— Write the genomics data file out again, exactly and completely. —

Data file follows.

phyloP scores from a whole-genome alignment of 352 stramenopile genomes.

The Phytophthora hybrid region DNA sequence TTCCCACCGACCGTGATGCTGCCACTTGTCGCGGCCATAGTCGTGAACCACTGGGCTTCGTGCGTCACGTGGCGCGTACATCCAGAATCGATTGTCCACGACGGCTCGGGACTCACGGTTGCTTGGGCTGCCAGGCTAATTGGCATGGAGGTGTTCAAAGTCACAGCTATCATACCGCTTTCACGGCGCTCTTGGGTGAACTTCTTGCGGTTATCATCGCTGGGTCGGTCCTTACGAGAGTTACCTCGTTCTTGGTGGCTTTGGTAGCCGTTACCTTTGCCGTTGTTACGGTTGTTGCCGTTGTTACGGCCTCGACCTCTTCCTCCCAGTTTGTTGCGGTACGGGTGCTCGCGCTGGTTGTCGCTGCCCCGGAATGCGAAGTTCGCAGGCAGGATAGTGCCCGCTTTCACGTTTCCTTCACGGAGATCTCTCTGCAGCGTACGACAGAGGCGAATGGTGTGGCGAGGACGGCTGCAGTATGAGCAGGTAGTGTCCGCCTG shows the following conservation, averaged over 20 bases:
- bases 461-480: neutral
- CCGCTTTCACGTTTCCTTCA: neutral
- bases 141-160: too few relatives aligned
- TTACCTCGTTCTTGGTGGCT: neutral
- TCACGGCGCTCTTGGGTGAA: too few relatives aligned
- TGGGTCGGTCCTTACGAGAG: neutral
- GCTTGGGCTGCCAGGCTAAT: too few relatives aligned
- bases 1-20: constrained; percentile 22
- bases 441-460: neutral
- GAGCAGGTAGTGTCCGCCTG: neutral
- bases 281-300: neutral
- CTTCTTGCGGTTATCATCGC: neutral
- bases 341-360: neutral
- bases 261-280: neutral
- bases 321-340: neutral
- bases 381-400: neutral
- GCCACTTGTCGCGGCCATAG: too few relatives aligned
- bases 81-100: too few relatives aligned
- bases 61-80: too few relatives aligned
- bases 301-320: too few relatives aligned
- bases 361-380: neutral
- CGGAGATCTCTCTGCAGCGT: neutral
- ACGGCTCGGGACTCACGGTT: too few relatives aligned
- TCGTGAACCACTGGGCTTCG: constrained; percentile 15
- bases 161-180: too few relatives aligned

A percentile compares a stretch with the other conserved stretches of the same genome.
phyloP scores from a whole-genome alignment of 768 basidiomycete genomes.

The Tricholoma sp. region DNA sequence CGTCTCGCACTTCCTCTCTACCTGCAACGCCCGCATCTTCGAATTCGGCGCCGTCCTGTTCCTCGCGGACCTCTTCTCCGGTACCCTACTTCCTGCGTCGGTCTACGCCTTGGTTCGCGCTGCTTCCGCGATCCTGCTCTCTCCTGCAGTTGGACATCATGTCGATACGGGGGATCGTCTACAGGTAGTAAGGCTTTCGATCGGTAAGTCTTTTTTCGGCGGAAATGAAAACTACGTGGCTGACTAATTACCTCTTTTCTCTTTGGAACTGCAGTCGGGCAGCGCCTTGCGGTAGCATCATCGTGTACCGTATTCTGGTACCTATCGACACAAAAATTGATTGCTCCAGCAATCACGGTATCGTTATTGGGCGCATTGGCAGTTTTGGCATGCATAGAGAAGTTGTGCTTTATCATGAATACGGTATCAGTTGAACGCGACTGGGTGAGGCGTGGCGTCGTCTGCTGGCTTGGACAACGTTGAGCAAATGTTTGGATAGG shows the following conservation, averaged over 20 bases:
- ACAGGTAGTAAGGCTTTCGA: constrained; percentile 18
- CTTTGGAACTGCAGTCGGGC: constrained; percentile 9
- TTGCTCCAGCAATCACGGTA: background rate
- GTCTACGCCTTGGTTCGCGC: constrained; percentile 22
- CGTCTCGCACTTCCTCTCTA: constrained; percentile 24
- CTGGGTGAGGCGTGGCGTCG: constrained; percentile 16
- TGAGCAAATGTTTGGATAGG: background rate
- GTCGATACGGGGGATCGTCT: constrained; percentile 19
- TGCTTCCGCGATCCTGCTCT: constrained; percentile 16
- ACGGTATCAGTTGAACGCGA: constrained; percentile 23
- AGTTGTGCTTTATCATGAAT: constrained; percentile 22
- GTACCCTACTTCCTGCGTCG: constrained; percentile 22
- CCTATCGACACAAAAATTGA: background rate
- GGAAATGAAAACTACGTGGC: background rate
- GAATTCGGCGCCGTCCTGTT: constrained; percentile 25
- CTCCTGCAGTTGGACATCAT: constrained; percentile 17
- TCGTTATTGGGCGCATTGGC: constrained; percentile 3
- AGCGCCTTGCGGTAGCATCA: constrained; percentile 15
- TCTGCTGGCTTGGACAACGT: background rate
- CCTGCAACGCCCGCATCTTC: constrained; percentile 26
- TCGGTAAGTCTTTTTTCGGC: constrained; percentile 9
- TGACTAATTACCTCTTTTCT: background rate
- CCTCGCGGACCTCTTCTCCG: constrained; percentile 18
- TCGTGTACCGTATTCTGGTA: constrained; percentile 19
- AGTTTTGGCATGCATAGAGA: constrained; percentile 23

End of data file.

phyloP scores from a whole-genome alignment of 352 stramenopile genomes.

The Phytophthora hybrid region DNA sequence TTCCCACCGACCGTGATGCTGCCACTTGTCGCGGCCATAGTCGTGAACCACTGGGCTTCGTGCGTCACGTGGCGCGTACATCCAGAATCGATTGTCCACGACGGCTCGGGACTCACGGTTGCTTGGGCTGCCAGGCTAATTGGCATGGAGGTGTTCAAAGTCACAGCTATCATACCGCTTTCACGGCGCTCTTGGGTGAACTTCTTGCGGTTATCATCGCTGGGTCGGTCCTTACGAGAGTTACCTCGTTCTTGGTGGCTTTGGTAGCCGTTACCTTTGCCGTTGTTACGGTTGTTGCCGTTGTTACGGCCTCGACCTCTTCCTCCCAGTTTGTTGCGGTACGGGTGCTCGCGCTGGTTGTCGCTGCCCCGGAATGCGAAGTTCGCAGGCAGGATAGTGCCCGCTTTCACGTTTCCTTCACGGAGATCTCTCTGCAGCGTACGACAGAGGCGAATGGTGTGGCGAGGACGGCTGCAGTATGAGCAGGTAGTGTCCGCCTG shows the following conservation, averaged over 20 bases:
- bases 461-480: neutral
- CCGCTTTCACGTTTCCTTCA: neutral
- bases 141-160: too few relatives aligned
- TTACCTCGTTCTTGGTGGCT: neutral
- TCACGGCGCTCTTGGGTGAA: too few relatives aligned
- TGGGTCGGTCCTTACGAGAG: neutral
- GCTTGGGCTGCCAGGCTAAT: too few relatives aligned
- bases 1-20: constrained; percentile 22
- bases 441-460: neutral
- GAGCAGGTAGTGTCCGCCTG: neutral
- bases 281-300: neutral
- CTTCTTGCGGTTATCATCGC: neutral
- bases 341-360: neutral
- bases 261-280: neutral
- bases 321-340: neutral
- bases 381-400: neutral
- GCCACTTGTCGCGGCCATAG: too few relatives aligned
- bases 81-100: too few relatives aligned
- bases 61-80: too few relatives aligned
- bases 301-320: too few relatives aligned
- bases 361-380: neutral
- CGGAGATCTCTCTGCAGCGT: neutral
- ACGGCTCGGGACTCACGGTT: too few relatives aligned
- TCGTGAACCACTGGGCTTCG: constrained; percentile 15
- bases 161-180: too few relatives aligned

A percentile compares a stretch with the other conserved stretches of the same genome.
phyloP scores from a whole-genome alignment of 768 basidiomycete genomes.

The Tricholoma sp. region DNA sequence CGTCTCGCACTTCCTCTCTACCTGCAACGCCCGCATCTTCGAATTCGGCGCCGTCCTGTTCCTCGCGGACCTCTTCTCCGGTACCCTACTTCCTGCGTCGGTCTACGCCTTGGTTCGCGCTGCTTCCGCGATCCTGCTCTCTCCTGCAGTTGGACATCATGTCGATACGGGGGATCGTCTACAGGTAGTAAGGCTTTCGATCGGTAAGTCTTTTTTCGGCGGAAATGAAAACTACGTGGCTGACTAATTACCTCTTTTCTCTTTGGAACTGCAGTCGGGCAGCGCCTTGCGGTAGCATCATCGTGTACCGTATTCTGGTACCTATCGACACAAAAATTGATTGCTCCAGCAATCACGGTATCGTTATTGGGCGCATTGGCAGTTTTGGCATGCATAGAGAAGTTGTGCTTTATCATGAATACGGTATCAGTTGAACGCGACTGGGTGAGGCGTGGCGTCGTCTGCTGGCTTGGACAACGTTGAGCAAATGTTTGGATAGG shows the following conservation, averaged over 20 bases:
- ACAGGTAGTAAGGCTTTCGA: constrained; percentile 18
- CTTTGGAACTGCAGTCGGGC: constrained; percentile 9
- TTGCTCCAGCAATCACGGTA: background rate
- GTCTACGCCTTGGTTCGCGC: constrained; percentile 22
- CGTCTCGCACTTCCTCTCTA: constrained; percentile 24
- CTGGGTGAGGCGTGGCGTCG: constrained; percentile 16
- TGAGCAAATGTTTGGATAGG: background rate
- GTCGATACGGGGGATCGTCT: constrained; percentile 19
- TGCTTCCGCGATCCTGCTCT: constrained; percentile 16
- ACGGTATCAGTTGAACGCGA: constrained; percentile 23
- AGTTGTGCTTTATCATGAAT: constrained; percentile 22
- GTACCCTACTTCCTGCGTCG: constrained; percentile 22
- CCTATCGACACAAAAATTGA: background rate
- GGAAATGAAAACTACGTGGC: background rate
- GAATTCGGCGCCGTCCTGTT: constrained; percentile 25
- CTCCTGCAGTTGGACATCAT: constrained; percentile 17
- TCGTTATTGGGCGCATTGGC: constrained; percentile 3
- AGCGCCTTGCGGTAGCATCA: constrained; percentile 15
- TCTGCTGGCTTGGACAACGT: background rate
- CCTGCAACGCCCGCATCTTC: constrained; percentile 26
- TCGGTAAGTCTTTTTTCGGC: constrained; percentile 9
- TGACTAATTACCTCTTTTCT: background rate
- CCTCGCGGACCTCTTCTCCG: constrained; percentile 18
- TCGTGTACCGTATTCTGGTA: constrained; percentile 19
- AGTTTTGGCATGCATAGAGA: constrained; percentile 23